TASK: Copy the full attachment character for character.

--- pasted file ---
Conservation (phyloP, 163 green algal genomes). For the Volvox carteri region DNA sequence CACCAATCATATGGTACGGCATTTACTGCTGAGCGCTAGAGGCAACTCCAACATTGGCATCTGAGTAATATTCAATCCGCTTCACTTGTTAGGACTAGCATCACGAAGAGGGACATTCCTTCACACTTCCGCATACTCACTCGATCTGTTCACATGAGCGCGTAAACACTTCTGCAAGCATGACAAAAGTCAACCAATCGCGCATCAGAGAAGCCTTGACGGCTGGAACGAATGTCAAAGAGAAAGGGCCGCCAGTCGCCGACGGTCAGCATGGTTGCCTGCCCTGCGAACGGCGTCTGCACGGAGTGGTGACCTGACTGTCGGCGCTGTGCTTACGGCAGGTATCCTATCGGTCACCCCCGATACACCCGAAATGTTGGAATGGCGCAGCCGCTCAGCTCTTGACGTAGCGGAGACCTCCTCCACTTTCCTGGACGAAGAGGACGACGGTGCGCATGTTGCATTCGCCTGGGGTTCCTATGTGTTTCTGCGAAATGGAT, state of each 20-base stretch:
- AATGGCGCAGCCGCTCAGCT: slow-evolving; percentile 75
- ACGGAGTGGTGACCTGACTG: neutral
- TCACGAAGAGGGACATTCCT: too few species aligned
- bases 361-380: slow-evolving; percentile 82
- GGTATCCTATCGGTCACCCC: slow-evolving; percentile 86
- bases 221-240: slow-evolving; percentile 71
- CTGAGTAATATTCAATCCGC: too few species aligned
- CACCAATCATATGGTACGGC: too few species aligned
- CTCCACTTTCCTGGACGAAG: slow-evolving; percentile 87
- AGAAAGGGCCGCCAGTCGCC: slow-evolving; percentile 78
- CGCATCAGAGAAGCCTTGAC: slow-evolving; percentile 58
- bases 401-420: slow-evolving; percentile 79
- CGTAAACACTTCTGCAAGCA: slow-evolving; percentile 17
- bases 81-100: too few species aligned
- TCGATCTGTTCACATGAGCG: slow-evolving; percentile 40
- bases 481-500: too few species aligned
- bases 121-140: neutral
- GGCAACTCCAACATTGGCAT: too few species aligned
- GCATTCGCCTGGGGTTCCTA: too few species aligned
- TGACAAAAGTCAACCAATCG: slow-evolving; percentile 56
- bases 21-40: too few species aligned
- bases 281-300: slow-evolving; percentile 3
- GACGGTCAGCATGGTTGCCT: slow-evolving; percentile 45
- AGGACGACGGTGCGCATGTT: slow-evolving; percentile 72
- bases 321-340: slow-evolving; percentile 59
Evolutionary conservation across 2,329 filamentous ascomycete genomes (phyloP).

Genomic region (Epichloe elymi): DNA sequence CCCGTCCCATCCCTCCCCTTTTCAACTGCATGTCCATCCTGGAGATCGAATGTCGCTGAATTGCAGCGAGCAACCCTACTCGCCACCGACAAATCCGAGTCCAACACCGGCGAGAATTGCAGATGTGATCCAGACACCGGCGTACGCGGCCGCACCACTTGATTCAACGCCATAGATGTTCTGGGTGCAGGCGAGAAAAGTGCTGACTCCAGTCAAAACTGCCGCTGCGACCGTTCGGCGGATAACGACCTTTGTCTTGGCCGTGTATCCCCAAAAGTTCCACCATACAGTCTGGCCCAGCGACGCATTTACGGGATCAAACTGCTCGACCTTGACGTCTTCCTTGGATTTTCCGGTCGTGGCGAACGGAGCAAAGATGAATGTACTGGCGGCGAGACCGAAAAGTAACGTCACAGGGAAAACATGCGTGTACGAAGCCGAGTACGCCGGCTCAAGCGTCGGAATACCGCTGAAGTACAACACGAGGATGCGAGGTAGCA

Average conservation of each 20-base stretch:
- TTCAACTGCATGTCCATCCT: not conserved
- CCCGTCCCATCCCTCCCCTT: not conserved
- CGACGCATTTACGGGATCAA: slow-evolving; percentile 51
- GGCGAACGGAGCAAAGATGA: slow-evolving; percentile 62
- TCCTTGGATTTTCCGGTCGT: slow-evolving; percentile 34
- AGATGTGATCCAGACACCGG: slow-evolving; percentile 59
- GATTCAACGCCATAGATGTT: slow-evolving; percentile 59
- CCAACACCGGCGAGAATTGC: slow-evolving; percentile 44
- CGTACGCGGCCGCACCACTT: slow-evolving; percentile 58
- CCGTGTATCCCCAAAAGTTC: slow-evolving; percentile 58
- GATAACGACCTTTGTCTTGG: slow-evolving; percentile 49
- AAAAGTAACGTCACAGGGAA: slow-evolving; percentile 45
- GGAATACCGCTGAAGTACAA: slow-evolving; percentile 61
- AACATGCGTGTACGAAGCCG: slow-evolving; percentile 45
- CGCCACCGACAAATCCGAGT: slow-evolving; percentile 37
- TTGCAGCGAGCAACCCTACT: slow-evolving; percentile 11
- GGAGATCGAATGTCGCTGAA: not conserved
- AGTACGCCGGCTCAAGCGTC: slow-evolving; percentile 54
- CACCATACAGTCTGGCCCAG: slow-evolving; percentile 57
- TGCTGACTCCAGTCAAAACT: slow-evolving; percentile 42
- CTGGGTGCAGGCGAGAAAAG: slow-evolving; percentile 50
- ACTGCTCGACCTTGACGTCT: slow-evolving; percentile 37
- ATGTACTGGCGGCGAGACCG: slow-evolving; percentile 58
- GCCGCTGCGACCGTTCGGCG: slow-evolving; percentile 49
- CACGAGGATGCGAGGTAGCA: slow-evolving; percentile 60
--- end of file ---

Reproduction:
Conservation (phyloP, 163 green algal genomes). For the Volvox carteri region DNA sequence CACCAATCATATGGTACGGCATTTACTGCTGAGCGCTAGAGGCAACTCCAACATTGGCATCTGAGTAATATTCAATCCGCTTCACTTGTTAGGACTAGCATCACGAAGAGGGACATTCCTTCACACTTCCGCATACTCACTCGATCTGTTCACATGAGCGCGTAAACACTTCTGCAAGCATGACAAAAGTCAACCAATCGCGCATCAGAGAAGCCTTGACGGCTGGAACGAATGTCAAAGAGAAAGGGCCGCCAGTCGCCGACGGTCAGCATGGTTGCCTGCCCTGCGAACGGCGTCTGCACGGAGTGGTGACCTGACTGTCGGCGCTGTGCTTACGGCAGGTATCCTATCGGTCACCCCCGATACACCCGAAATGTTGGAATGGCGCAGCCGCTCAGCTCTTGACGTAGCGGAGACCTCCTCCACTTTCCTGGACGAAGAGGACGACGGTGCGCATGTTGCATTCGCCTGGGGTTCCTATGTGTTTCTGCGAAATGGAT, state of each 20-base stretch:
- AATGGCGCAGCCGCTCAGCT: slow-evolving; percentile 75
- ACGGAGTGGTGACCTGACTG: neutral
- TCACGAAGAGGGACATTCCT: too few species aligned
- bases 361-380: slow-evolving; percentile 82
- GGTATCCTATCGGTCACCCC: slow-evolving; percentile 86
- bases 221-240: slow-evolving; percentile 71
- CTGAGTAATATTCAATCCGC: too few species aligned
- CACCAATCATATGGTACGGC: too few species aligned
- CTCCACTTTCCTGGACGAAG: slow-evolving; percentile 87
- AGAAAGGGCCGCCAGTCGCC: slow-evolving; percentile 78
- CGCATCAGAGAAGCCTTGAC: slow-evolving; percentile 58
- bases 401-420: slow-evolving; percentile 79
- CGTAAACACTTCTGCAAGCA: slow-evolving; percentile 17
- bases 81-100: too few species aligned
- TCGATCTGTTCACATGAGCG: slow-evolving; percentile 40
- bases 481-500: too few species aligned
- bases 121-140: neutral
- GGCAACTCCAACATTGGCAT: too few species aligned
- GCATTCGCCTGGGGTTCCTA: too few species aligned
- TGACAAAAGTCAACCAATCG: slow-evolving; percentile 56
- bases 21-40: too few species aligned
- bases 281-300: slow-evolving; percentile 3
- GACGGTCAGCATGGTTGCCT: slow-evolving; percentile 45
- AGGACGACGGTGCGCATGTT: slow-evolving; percentile 72
- bases 321-340: slow-evolving; percentile 59
Evolutionary conservation across 2,329 filamentous ascomycete genomes (phyloP).

Genomic region (Epichloe elymi): DNA sequence CCCGTCCCATCCCTCCCCTTTTCAACTGCATGTCCATCCTGGAGATCGAATGTCGCTGAATTGCAGCGAGCAACCCTACTCGCCACCGACAAATCCGAGTCCAACACCGGCGAGAATTGCAGATGTGATCCAGACACCGGCGTACGCGGCCGCACCACTTGATTCAACGCCATAGATGTTCTGGGTGCAGGCGAGAAAAGTGCTGACTCCAGTCAAAACTGCCGCTGCGACCGTTCGGCGGATAACGACCTTTGTCTTGGCCGTGTATCCCCAAAAGTTCCACCATACAGTCTGGCCCAGCGACGCATTTACGGGATCAAACTGCTCGACCTTGACGTCTTCCTTGGATTTTCCGGTCGTGGCGAACGGAGCAAAGATGAATGTACTGGCGGCGAGACCGAAAAGTAACGTCACAGGGAAAACATGCGTGTACGAAGCCGAGTACGCCGGCTCAAGCGTCGGAATACCGCTGAAGTACAACACGAGGATGCGAGGTAGCA

Average conservation of each 20-base stretch:
- TTCAACTGCATGTCCATCCT: not conserved
- CCCGTCCCATCCCTCCCCTT: not conserved
- CGACGCATTTACGGGATCAA: slow-evolving; percentile 51
- GGCGAACGGAGCAAAGATGA: slow-evolving; percentile 62
- TCCTTGGATTTTCCGGTCGT: slow-evolving; percentile 34
- AGATGTGATCCAGACACCGG: slow-evolving; percentile 59
- GATTCAACGCCATAGATGTT: slow-evolving; percentile 59
- CCAACACCGGCGAGAATTGC: slow-evolving; percentile 44
- CGTACGCGGCCGCACCACTT: slow-evolving; percentile 58
- CCGTGTATCCCCAAAAGTTC: slow-evolving; percentile 58
- GATAACGACCTTTGTCTTGG: slow-evolving; percentile 49
- AAAAGTAACGTCACAGGGAA: slow-evolving; percentile 45
- GGAATACCGCTGAAGTACAA: slow-evolving; percentile 61
- AACATGCGTGTACGAAGCCG: slow-evolving; percentile 45
- CGCCACCGACAAATCCGAGT: slow-evolving; percentile 37
- TTGCAGCGAGCAACCCTACT: slow-evolving; percentile 11
- GGAGATCGAATGTCGCTGAA: not conserved
- AGTACGCCGGCTCAAGCGTC: slow-evolving; percentile 54
- CACCATACAGTCTGGCCCAG: slow-evolving; percentile 57
- TGCTGACTCCAGTCAAAACT: slow-evolving; percentile 42
- CTGGGTGCAGGCGAGAAAAG: slow-evolving; percentile 50
- ACTGCTCGACCTTGACGTCT: slow-evolving; percentile 37
- ATGTACTGGCGGCGAGACCG: slow-evolving; percentile 58
- GCCGCTGCGACCGTTCGGCG: slow-evolving; percentile 49
- CACGAGGATGCGAGGTAGCA: slow-evolving; percentile 60